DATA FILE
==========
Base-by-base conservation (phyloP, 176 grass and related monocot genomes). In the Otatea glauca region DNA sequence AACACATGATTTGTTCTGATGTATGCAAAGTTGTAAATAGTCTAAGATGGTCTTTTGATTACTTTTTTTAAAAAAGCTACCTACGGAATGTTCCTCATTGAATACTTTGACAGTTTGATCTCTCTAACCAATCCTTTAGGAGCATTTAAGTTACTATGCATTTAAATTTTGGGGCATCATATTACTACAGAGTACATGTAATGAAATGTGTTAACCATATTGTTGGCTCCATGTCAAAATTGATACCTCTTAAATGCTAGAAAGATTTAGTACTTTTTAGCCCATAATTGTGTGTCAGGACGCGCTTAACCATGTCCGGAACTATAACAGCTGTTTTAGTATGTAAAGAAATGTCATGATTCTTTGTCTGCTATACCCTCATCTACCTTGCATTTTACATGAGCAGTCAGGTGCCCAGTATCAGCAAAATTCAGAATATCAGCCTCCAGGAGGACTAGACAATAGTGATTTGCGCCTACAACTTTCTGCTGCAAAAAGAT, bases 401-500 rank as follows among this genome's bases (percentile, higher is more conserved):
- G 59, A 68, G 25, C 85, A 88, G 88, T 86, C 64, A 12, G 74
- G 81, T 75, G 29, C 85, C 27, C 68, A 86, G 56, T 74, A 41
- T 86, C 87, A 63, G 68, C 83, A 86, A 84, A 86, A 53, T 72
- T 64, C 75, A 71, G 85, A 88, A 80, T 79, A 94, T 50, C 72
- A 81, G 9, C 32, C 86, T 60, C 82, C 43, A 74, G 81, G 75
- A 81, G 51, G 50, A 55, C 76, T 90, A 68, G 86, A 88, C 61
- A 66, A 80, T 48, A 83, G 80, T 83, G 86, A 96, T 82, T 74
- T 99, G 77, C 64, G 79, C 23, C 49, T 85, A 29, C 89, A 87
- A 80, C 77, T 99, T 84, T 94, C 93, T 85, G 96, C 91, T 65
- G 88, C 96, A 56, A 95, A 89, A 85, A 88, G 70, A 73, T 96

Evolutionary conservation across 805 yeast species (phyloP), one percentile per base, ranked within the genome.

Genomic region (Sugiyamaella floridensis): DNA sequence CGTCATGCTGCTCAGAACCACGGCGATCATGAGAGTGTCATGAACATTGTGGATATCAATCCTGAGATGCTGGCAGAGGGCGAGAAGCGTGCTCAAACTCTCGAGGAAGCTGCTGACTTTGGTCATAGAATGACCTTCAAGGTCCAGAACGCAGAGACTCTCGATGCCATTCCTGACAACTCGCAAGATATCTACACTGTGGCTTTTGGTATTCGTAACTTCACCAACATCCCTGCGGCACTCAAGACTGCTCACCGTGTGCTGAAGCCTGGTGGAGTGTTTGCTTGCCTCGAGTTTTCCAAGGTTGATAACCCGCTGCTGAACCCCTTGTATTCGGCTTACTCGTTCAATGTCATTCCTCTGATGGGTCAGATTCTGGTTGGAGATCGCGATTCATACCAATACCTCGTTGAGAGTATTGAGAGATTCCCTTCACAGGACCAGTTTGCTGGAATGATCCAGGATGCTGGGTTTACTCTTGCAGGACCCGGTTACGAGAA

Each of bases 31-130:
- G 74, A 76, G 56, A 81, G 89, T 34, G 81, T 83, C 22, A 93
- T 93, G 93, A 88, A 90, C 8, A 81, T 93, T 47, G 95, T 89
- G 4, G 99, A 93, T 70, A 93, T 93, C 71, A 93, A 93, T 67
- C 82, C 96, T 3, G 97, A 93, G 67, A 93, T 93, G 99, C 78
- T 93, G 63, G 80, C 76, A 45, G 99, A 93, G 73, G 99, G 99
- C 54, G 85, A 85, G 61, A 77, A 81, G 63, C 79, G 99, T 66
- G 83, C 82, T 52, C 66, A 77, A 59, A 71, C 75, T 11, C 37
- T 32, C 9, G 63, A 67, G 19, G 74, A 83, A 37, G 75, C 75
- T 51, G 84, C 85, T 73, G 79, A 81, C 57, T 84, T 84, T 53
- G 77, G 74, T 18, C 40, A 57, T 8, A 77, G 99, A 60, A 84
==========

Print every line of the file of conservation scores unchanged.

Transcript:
Base-by-base conservation (phyloP, 176 grass and related monocot genomes). In the Otatea glauca region DNA sequence AACACATGATTTGTTCTGATGTATGCAAAGTTGTAAATAGTCTAAGATGGTCTTTTGATTACTTTTTTTAAAAAAGCTACCTACGGAATGTTCCTCATTGAATACTTTGACAGTTTGATCTCTCTAACCAATCCTTTAGGAGCATTTAAGTTACTATGCATTTAAATTTTGGGGCATCATATTACTACAGAGTACATGTAATGAAATGTGTTAACCATATTGTTGGCTCCATGTCAAAATTGATACCTCTTAAATGCTAGAAAGATTTAGTACTTTTTAGCCCATAATTGTGTGTCAGGACGCGCTTAACCATGTCCGGAACTATAACAGCTGTTTTAGTATGTAAAGAAATGTCATGATTCTTTGTCTGCTATACCCTCATCTACCTTGCATTTTACATGAGCAGTCAGGTGCCCAGTATCAGCAAAATTCAGAATATCAGCCTCCAGGAGGACTAGACAATAGTGATTTGCGCCTACAACTTTCTGCTGCAAAAAGAT, bases 401-500 rank as follows among this genome's bases (percentile, higher is more conserved):
- G 59, A 68, G 25, C 85, A 88, G 88, T 86, C 64, A 12, G 74
- G 81, T 75, G 29, C 85, C 27, C 68, A 86, G 56, T 74, A 41
- T 86, C 87, A 63, G 68, C 83, A 86, A 84, A 86, A 53, T 72
- T 64, C 75, A 71, G 85, A 88, A 80, T 79, A 94, T 50, C 72
- A 81, G 9, C 32, C 86, T 60, C 82, C 43, A 74, G 81, G 75
- A 81, G 51, G 50, A 55, C 76, T 90, A 68, G 86, A 88, C 61
- A 66, A 80, T 48, A 83, G 80, T 83, G 86, A 96, T 82, T 74
- T 99, G 77, C 64, G 79, C 23, C 49, T 85, A 29, C 89, A 87
- A 80, C 77, T 99, T 84, T 94, C 93, T 85, G 96, C 91, T 65
- G 88, C 96, A 56, A 95, A 89, A 85, A 88, G 70, A 73, T 96

Evolutionary conservation across 805 yeast species (phyloP), one percentile per base, ranked within the genome.

Genomic region (Sugiyamaella floridensis): DNA sequence CGTCATGCTGCTCAGAACCACGGCGATCATGAGAGTGTCATGAACATTGTGGATATCAATCCTGAGATGCTGGCAGAGGGCGAGAAGCGTGCTCAAACTCTCGAGGAAGCTGCTGACTTTGGTCATAGAATGACCTTCAAGGTCCAGAACGCAGAGACTCTCGATGCCATTCCTGACAACTCGCAAGATATCTACACTGTGGCTTTTGGTATTCGTAACTTCACCAACATCCCTGCGGCACTCAAGACTGCTCACCGTGTGCTGAAGCCTGGTGGAGTGTTTGCTTGCCTCGAGTTTTCCAAGGTTGATAACCCGCTGCTGAACCCCTTGTATTCGGCTTACTCGTTCAATGTCATTCCTCTGATGGGTCAGATTCTGGTTGGAGATCGCGATTCATACCAATACCTCGTTGAGAGTATTGAGAGATTCCCTTCACAGGACCAGTTTGCTGGAATGATCCAGGATGCTGGGTTTACTCTTGCAGGACCCGGTTACGAGAA

Each of bases 31-130:
- G 74, A 76, G 56, A 81, G 89, T 34, G 81, T 83, C 22, A 93
- T 93, G 93, A 88, A 90, C 8, A 81, T 93, T 47, G 95, T 89
- G 4, G 99, A 93, T 70, A 93, T 93, C 71, A 93, A 93, T 67
- C 82, C 96, T 3, G 97, A 93, G 67, A 93, T 93, G 99, C 78
- T 93, G 63, G 80, C 76, A 45, G 99, A 93, G 73, G 99, G 99
- C 54, G 85, A 85, G 61, A 77, A 81, G 63, C 79, G 99, T 66
- G 83, C 82, T 52, C 66, A 77, A 59, A 71, C 75, T 11, C 37
- T 32, C 9, G 63, A 67, G 19, G 74, A 83, A 37, G 75, C 75
- T 51, G 84, C 85, T 73, G 79, A 81, C 57, T 84, T 84, T 53
- G 77, G 74, T 18, C 40, A 57, T 8, A 77, G 99, A 60, A 84